|Previous Section||Home Page|
Mr. Baldry : Our revised planning policy guidance note 6 "Town Centres and Retail Developments" sets out clear advice on the issues that local planning authorities, including development corporations, will need to take into account when considering planning applications for retail developments. Local planning authorities have adequate powers to obtain all the necessary information to enable them to make a decision. The Secretary of State expects local planning authorities to use those powers where necessary.
Local planning authorities must notify the Secretary of State, under the Town and Country Planning (Development Plans and Consultation) Direction 1992, of any applications which involve specified departures from the development plan. They are also required to notify the Secretary of State of certain proposals for retail development under the Town and Country Planning (Shopping Development) (England and Wales) (No. 2) Direction 1993. If any local authority failed to notify the Secretary of State of a planning application subject to either of these directions, its decision could well be challenged in the courts.
Proposals for the development of retail sites in South Yorkshire and elsewhere continue to be monitored under the provisions of these directions. The Secretary of State will consider calling-in any application for retail development which appears to conflict with published policy on the development of retail sites set out in planning policy guidance note 6 "Town Centres and Retail Developments" or otherwise raises issues of more than local importance.
To help achieve a more sustainable approach, we are reducing the landbank-- the amount of land-won material, that is, sand and gravel, with planning consent at any one time--from 10 to seven years. An assured supply of aggregates for construction is a basic requirement of a healthy economy. But sustainable development means that we must reduce our very high dependence on primary aggregates and make more use of substitutes such as secondary and recycled material. We need to seek better patterns of supply and use of resources, and more environmentally acceptable ways of working mineral sites and restoring these sites once work has ceased. As a first step in achieving this, industry is being asked to reduce its dependence on land won aggregates from 83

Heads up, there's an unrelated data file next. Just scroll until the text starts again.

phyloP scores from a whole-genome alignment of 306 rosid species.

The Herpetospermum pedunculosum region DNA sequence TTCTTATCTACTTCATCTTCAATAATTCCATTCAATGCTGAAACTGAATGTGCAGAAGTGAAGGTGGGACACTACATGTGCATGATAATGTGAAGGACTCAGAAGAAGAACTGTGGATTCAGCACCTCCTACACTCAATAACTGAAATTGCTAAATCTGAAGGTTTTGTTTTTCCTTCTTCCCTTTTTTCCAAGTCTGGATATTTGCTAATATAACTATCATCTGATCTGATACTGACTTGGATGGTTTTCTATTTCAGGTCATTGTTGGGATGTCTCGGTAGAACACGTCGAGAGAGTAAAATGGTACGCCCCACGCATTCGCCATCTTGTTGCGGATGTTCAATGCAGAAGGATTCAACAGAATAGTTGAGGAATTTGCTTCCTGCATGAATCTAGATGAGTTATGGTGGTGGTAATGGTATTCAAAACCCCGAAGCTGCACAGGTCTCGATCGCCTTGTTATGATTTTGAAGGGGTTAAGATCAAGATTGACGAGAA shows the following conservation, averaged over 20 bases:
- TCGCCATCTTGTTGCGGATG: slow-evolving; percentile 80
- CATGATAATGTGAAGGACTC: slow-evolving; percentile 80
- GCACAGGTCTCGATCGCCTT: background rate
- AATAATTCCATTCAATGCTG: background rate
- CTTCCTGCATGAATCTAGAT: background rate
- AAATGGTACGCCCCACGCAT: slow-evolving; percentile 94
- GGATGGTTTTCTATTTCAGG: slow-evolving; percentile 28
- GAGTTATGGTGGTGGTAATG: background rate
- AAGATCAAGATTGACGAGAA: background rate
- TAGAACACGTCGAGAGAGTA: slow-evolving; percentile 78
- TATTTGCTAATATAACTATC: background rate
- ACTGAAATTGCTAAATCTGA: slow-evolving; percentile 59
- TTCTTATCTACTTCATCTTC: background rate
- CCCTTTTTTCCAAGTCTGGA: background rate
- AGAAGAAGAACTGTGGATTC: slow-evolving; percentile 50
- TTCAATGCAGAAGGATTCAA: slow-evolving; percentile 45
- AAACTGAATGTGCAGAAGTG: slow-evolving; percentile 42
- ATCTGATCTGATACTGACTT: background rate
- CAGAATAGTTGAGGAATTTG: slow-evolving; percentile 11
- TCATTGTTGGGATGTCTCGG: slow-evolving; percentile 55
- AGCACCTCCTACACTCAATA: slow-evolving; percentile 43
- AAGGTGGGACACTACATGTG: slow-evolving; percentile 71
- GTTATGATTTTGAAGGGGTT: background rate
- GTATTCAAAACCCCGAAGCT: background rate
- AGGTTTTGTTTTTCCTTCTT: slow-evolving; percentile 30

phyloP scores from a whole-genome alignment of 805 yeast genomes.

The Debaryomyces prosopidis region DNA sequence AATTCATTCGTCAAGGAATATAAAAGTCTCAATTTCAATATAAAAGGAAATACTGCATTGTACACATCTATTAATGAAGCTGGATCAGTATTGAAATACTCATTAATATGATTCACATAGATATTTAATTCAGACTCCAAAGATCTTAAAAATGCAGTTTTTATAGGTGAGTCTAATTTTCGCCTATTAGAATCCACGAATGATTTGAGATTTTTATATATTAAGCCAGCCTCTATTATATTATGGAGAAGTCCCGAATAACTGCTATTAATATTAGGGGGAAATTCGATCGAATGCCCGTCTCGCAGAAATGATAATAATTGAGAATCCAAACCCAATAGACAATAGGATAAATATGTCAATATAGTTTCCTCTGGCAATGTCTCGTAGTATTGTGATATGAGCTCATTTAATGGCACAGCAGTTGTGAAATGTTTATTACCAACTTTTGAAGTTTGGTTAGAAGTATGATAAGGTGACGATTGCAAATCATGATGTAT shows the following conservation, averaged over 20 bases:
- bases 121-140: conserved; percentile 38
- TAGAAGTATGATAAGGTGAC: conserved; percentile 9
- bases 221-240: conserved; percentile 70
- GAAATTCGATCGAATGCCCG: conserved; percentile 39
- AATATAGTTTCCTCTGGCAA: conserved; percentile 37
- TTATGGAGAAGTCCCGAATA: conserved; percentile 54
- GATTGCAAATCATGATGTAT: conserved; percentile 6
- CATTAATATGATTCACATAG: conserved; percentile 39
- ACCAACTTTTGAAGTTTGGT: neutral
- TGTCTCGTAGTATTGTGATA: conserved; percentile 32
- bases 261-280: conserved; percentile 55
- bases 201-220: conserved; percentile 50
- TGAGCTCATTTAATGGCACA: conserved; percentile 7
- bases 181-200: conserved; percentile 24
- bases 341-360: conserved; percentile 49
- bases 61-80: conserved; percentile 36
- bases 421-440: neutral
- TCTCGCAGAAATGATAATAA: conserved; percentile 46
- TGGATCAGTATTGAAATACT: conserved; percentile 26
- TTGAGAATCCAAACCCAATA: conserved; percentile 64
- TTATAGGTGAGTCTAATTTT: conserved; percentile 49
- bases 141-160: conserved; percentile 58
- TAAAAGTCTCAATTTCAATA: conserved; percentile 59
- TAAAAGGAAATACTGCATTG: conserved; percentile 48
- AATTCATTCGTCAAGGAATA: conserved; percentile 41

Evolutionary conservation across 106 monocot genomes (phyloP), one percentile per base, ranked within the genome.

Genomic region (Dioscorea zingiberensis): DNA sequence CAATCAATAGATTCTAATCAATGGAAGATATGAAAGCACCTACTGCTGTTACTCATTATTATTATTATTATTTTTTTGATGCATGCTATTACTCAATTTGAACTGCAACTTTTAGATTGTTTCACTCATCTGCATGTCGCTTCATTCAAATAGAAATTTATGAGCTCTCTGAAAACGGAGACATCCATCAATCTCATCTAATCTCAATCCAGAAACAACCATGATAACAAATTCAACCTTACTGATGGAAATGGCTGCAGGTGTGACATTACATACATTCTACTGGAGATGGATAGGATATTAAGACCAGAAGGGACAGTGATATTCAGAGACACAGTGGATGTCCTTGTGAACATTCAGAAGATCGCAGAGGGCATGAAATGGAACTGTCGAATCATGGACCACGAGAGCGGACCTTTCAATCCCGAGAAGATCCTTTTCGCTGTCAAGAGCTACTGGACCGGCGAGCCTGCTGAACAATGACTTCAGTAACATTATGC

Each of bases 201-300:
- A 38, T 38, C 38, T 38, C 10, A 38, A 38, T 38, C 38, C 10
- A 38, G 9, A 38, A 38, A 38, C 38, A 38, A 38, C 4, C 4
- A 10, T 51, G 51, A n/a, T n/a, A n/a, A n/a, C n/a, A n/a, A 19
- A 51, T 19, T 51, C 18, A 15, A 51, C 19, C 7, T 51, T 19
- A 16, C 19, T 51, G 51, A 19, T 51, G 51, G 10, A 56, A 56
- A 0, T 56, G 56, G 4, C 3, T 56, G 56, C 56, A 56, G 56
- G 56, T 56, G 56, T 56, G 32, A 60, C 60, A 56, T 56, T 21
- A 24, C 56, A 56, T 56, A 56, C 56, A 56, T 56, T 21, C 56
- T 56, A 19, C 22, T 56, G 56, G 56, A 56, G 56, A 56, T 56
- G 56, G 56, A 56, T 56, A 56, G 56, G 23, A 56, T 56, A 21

Column 176to 68 per cent. by 2006. Provision of sand and gravel in the south-east will be 10 per cent. less than that envisaged for the same 15-year period in the current MPG6 guidelines, published in 1989. Industry is asked to increase its use of secondary and recycled materials by 100 per cent. To make clear that the Government are looking for early progress towards sustainable development, these guidelines will run to 2006 and not 2011 as assumed in the draft guidelines issued in January 1993.
We are inviting industry to come forward with proposals on how these targets can be achieved and developed.
We propose to establish, on a trial basis, a help line to provide practical advice to the industry on specifications and ways to increase the use of recycled and secondary materials in particular projects.
As the construction and repair of roads consumes some 30 per cent. of all aggregates, my Department intends to conduct research, jointly with the Department of Transport, into how to increase the use of recycled and secondary materials in the construction and repair of roads.
We will also be commissioning further research to enable monitoring and measurement of the progress towards the target set in MPG6. A copy of MPG6 has been placed in the House Library.
Mr. Haselhurst : To ask the Secretary of State for the Environment whether he will lay before Parliament regulations to enable the introduction of waste management licensing under the Environmental Protection Act 1990.
Mr. Atkins : The Waste Management Licensing Regulations 1994, laid before Parliament today, will come into force on 1 May 1994, when the waste management licensing sections of part II of the Environmental Protection Act 1990 will be commenced. The 1990 Act will then have replaced and updated most of the last generation of controls on waste under the Control of Pollution Act 1974. In the case of the scrap metal industry, however, I propose that the new system should come into force on 1 October 1994. This is to give that industry further time to consider the implications of the new system and to make any representations ; in the meanwhile, that industry will remain subject to the 1974 Act.
The new waste management licensing system will bring real improvements and benefits, putting responsibility firmly on waste operators, empowering local authorities to act to prevent pollution, making more information available to the public and raising the standards of dealing with waste. At the same time, the new regulations are closely targeted on the potentially polluting operations that need control, and will remove unnecessary burdens and red tape from many small-scale activities and especially from many types of recycling.